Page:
Puerto Iguazu, Argentina

Leaving Buenos Aires behind us, we travelled North up to the Missiones Region which is famed for its Yerba Mate farms (‘mate’ being a herbal tea that everyone in Argentina is obsessed with. And I mean OBSESSED. People carry around their mate cups, straws and hot water thermoses everywhere, even in the blistering heat. It makes Britain’s interest in tea look pretty fairweather) – but what the area is really known for is, of course, Iguazu Falls!

We arrived pretty frazzled after our long bus journey and an enjoyable 45 minutes of walking around in the midday sun looking for our hostel, due to the fact they have multiple roads with the same name in town! Ah, how we laughed with our hostel owners when we arrived. Ha ha! HA!

So we decided to sack off the Brazilian side of the falls, which would have meant boarding another bus for an expensive round trip and a border crossing, just to see the ‘panorama’ overview gleaned from the Brazilian side. So we chilled by the pool of the hostel that day, given that town was basically just a tourist trap with very little to do (we were tempted by 2×1 cocktails but after I nearly had an exhaustion-fuelled nervous breakdown trying to order icecream, we decided to call it off!)

After days of subsisting on meat, carbs and sugar, we were disproportionately excited to find a BIG supermarket selling lots of FRUIT and VEG! So we spent an excitable few hours in the supermarket buying stuff for dinner and packed-lunch stuff for the falls, then went back to the hostel for ravioli dinner, red wine, and a few games of chess.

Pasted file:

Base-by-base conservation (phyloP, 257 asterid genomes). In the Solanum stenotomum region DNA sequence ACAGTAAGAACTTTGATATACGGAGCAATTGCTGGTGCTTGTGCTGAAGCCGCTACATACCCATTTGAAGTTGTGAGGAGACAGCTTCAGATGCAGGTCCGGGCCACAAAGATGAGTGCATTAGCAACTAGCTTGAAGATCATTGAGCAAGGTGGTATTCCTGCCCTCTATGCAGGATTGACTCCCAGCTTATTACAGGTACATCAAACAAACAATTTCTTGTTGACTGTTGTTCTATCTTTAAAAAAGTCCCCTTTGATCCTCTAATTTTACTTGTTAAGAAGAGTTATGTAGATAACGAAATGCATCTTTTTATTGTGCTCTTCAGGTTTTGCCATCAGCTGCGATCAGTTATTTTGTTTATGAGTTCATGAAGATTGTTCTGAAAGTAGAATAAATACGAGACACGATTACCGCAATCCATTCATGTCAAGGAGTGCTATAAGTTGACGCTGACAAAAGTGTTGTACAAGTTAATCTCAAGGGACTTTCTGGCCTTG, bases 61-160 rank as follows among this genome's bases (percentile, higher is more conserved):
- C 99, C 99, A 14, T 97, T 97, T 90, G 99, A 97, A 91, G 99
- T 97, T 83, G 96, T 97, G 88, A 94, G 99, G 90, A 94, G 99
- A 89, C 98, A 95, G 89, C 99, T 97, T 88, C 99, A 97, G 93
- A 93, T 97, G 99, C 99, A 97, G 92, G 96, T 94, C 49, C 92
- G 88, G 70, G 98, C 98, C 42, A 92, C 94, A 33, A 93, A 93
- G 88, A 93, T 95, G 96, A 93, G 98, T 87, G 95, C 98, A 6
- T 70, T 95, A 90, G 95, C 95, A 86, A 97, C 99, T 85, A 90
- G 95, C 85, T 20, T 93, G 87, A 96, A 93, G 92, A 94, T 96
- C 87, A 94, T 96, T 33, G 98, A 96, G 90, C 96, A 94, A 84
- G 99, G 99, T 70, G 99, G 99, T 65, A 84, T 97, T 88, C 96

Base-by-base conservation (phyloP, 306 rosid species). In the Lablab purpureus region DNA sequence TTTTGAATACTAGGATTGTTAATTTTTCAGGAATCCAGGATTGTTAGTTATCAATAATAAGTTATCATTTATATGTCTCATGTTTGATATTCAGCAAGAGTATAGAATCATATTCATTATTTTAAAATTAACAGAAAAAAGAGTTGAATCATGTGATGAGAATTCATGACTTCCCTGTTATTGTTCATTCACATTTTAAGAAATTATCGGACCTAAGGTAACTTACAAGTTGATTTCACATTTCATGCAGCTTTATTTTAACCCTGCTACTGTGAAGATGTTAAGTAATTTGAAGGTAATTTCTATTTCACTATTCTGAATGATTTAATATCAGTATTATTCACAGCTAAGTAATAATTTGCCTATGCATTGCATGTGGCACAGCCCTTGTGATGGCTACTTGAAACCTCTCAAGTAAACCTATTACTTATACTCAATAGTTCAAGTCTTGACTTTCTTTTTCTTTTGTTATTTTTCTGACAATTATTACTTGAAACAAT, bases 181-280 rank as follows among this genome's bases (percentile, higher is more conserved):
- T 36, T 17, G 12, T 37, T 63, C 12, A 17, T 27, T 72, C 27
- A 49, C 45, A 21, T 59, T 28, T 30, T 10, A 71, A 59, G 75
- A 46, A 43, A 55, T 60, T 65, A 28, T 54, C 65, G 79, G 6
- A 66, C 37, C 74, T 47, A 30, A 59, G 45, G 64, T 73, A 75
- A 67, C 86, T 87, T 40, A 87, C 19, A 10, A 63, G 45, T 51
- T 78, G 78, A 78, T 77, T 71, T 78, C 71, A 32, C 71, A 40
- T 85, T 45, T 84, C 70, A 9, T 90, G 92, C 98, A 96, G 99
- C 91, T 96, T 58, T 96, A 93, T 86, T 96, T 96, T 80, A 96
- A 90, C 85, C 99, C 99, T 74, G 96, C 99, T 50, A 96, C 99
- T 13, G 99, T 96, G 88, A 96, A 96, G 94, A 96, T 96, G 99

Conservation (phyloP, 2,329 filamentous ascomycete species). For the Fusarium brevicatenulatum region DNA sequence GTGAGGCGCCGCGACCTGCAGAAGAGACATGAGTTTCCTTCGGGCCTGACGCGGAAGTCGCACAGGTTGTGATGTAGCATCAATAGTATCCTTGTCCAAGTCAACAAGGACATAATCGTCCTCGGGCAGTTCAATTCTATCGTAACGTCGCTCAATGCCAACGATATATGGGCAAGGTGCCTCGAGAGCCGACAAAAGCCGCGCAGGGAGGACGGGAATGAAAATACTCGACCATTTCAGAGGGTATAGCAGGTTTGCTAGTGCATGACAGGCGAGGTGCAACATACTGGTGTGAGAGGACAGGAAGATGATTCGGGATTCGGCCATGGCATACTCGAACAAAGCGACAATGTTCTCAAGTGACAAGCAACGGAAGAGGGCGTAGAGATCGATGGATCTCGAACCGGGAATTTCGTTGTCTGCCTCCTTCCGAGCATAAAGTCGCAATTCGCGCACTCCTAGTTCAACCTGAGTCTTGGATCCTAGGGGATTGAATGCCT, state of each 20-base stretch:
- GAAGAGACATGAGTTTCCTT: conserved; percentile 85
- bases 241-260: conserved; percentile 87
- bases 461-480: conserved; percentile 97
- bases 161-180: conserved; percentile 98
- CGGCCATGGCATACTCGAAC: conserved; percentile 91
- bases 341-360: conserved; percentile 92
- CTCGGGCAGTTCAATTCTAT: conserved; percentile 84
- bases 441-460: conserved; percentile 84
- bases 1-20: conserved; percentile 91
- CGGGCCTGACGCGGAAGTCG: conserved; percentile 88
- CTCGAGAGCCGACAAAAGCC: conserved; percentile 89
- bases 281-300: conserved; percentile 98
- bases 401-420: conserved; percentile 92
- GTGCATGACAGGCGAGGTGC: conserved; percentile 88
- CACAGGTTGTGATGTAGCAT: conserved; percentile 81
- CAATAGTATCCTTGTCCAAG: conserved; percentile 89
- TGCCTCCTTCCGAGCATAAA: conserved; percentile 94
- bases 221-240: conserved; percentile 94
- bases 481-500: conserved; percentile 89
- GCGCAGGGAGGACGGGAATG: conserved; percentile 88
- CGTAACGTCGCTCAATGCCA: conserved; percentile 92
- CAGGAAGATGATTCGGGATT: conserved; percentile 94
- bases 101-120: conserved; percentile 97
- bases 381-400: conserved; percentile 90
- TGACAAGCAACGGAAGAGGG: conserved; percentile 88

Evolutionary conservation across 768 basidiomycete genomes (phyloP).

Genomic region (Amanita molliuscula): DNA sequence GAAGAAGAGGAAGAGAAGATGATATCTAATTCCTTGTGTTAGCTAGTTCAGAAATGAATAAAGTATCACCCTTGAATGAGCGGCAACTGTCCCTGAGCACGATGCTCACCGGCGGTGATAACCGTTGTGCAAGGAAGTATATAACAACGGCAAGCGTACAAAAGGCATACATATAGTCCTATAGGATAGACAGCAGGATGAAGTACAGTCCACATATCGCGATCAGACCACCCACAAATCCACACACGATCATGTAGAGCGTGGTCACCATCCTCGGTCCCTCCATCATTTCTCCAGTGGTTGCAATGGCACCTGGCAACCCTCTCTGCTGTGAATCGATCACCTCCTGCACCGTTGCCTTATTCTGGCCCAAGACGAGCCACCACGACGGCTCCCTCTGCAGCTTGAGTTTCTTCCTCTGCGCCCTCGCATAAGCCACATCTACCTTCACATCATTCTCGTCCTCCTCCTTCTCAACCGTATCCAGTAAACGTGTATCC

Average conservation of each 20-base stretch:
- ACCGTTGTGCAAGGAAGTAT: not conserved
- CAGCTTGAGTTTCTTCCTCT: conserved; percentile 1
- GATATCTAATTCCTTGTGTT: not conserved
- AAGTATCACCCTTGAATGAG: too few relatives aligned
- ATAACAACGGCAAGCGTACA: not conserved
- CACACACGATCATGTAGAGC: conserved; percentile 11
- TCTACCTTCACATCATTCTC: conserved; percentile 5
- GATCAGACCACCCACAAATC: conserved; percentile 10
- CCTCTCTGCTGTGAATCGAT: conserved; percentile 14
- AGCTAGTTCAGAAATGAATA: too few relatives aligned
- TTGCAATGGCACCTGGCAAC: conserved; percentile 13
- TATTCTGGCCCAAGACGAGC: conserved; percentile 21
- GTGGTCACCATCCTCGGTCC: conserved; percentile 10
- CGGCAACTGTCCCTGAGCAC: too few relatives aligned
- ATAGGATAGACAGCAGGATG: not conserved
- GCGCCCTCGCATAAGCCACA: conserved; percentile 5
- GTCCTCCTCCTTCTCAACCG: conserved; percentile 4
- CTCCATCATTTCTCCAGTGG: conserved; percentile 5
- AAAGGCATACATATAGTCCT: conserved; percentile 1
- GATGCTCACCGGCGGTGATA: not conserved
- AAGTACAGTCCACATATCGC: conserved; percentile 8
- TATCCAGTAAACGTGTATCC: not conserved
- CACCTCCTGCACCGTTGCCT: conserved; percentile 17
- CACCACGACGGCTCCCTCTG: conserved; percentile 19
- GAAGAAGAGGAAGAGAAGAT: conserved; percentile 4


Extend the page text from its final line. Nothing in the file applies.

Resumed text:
The falls were pretty awesome, it has to be said. We excitably started the day super early and got the first bus to the park, the when it opened, ran through to the train terminal so we could be the first people at the ‘Devil’s Mouth’ falls (which also involved running down a long walkway over the falls on the other side!) It was utterly epic though, and worth the effort.

Devil’s Mouth falls

The Devil’s Mouth is basically a corner of the falls where some of the most thunderous cascading views are found, so powerful in scale and vision you can barely wrap your head around it!

Rainbows in the falls on the lower trails

The rest of the day involved following various different trails for different vantage points – the ‘high trail’ where you see impressive panoramas and the ‘low trail’ where you can walk up to the falls (and go underneath them… I got pretty close but was choking by that point so didn’t go right under!), and you can see the real detail of the falls, and loads of rainbows as the sunlight hits them in different ways.

And lastly, we walked a 3.5K trek to a waterfall where you can actually stop and swim, which felt amazing after a hot day hiking around the park. We swam under some waterfalls and sunbathed on rocks, then headed back.

The day was brilliant. The only thing I’d say is high season is totally mad, especially in places like Iguazu, and there were LOTS of people. Fighting for photo ops, selfie positions, etc. – so that was a bit hectic. But apparently the park’s like that much of the year. It was pretty funny because there’s tons of coaties that live there, and they kept eating all the stupid tourists’ food and being generally really lairy, which was pretty lol.

Getting under the falls

Pesky coaties!

All in all, a great trip. Then we reluctantly boarded our second long-distance bus… but this was to be no normal 20 hour bus journey, oh no. We booked TWO back to back buses, to get us down the East Coast to Peninsula Valdes, our next stop. Spent the morning chilling by the pool in preparation, then took our seats for our longest bit of travelling thus far…

Chilling at the hostel pool